In a hard-hitting intervention in the eco-storm engulfing the Prime Minister, the company called for “ambition, commitment and consistency” from the Government over the switch to electric vehicles.
Lisa Brankin, Ford UK chair, said: “A relaxation of 2030 would undermine all three. We need the policy focus trained on bolstering the EV (electric vehicle) market in the short term and supporting consumers while headwinds are strong: infrastructure remains immature, tariffs loom and cost-of-living is high.”
But Home Secretary Suella Braveman warned against “arbitrary” and “punitive” targets as she refused to back the 2030 goal for no more new petrol or diesel cars being sold.
She told LBC: “We’re absolutely committed to rolling out our net zero commitments by 2050, in line with our international commitments.”
But she added: “We’ve got to remember these targets are goals, not straitjackets, and we’re not going to save the planet by bankrupting the British people.”
She could not explain how the targets would “bankrupt” people but argued that taxpayers and people household budgets should come “first”, before tackling the existential threat of climate change.
Another automotive industry chief warned that a delay in the ban on conventionally fuelled new cars could put drivers off from switching to electric motoring.
Mike Hawes, chief executive of the Society of Motor Manufacturers and Traders, said the policy change will cause “concern” among car makers.
He told BBC Radio 4’s Today programme that high demand for electric cars within the UK is needed if more are to be built in the country.
He said: “You want to build close to where you sell, so you need a strong market here in the UK to help secure future investment.
“The concern now is, does this cause consumers to delay their purchase?”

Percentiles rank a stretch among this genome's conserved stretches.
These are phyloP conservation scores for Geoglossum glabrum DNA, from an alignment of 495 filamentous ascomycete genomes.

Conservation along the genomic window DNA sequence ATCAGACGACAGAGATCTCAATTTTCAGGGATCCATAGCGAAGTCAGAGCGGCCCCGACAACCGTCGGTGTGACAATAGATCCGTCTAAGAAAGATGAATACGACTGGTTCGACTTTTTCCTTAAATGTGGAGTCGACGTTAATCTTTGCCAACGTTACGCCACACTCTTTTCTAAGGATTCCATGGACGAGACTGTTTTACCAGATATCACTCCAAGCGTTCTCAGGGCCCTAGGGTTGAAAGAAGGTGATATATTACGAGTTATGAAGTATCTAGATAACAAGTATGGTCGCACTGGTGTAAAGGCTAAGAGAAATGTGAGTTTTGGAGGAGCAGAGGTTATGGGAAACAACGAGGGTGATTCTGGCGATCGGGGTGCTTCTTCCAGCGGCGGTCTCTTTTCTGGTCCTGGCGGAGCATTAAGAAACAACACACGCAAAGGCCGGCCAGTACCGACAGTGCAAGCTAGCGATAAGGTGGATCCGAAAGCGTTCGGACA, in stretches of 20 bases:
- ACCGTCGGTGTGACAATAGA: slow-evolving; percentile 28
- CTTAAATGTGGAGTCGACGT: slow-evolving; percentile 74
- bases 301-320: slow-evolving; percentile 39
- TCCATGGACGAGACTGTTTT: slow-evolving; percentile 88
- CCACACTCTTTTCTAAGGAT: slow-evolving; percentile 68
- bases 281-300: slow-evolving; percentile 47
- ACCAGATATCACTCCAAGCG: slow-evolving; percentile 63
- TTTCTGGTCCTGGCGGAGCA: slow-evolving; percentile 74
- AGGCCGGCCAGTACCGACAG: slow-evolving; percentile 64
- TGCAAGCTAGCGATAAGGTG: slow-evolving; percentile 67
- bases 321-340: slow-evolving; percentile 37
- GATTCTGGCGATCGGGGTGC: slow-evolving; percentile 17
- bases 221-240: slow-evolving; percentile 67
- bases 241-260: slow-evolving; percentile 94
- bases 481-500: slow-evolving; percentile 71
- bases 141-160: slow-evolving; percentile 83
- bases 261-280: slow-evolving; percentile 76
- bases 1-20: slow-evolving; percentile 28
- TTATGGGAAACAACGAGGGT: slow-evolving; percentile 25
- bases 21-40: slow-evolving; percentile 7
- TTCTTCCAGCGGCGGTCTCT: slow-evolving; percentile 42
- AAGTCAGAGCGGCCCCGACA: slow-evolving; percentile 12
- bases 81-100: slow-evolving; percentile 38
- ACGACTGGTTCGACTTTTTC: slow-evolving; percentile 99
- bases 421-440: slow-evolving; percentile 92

Mr Hawes said he was “assured” on Monday that the zero emission vehicles mandate - a requirement for manufacturers to increase the proportion of new cars and vans they sell that are zero emission - will still be introduced.
It is due to be implemented from the beginning of next year.
Mr Hawes said: “We’re trying to understand what is going to happen next between this sort of statement (on the 2030 ban) and that policy, and the message it sends consumers which must be incredibly confusing.”
Ian Plummer, commercial director at online vehicle marketplace Auto Trader, said: “Pushing back the 2030 ban on new petrol and diesel sales by five years is a hugely retrograde step which puts politics ahead of net zero goals.
“This U-turn will cause a huge headache for manufacturers, who are crying out for clarity and consistency, and it is hardly going to encourage the vast majority of drivers who are yet to buy an electric car to make the switch.
“Rather than grasp the challenge and use the tax system to ease concerns over affordability, the Prime Minister has taken the easy option with one eye on polling day.”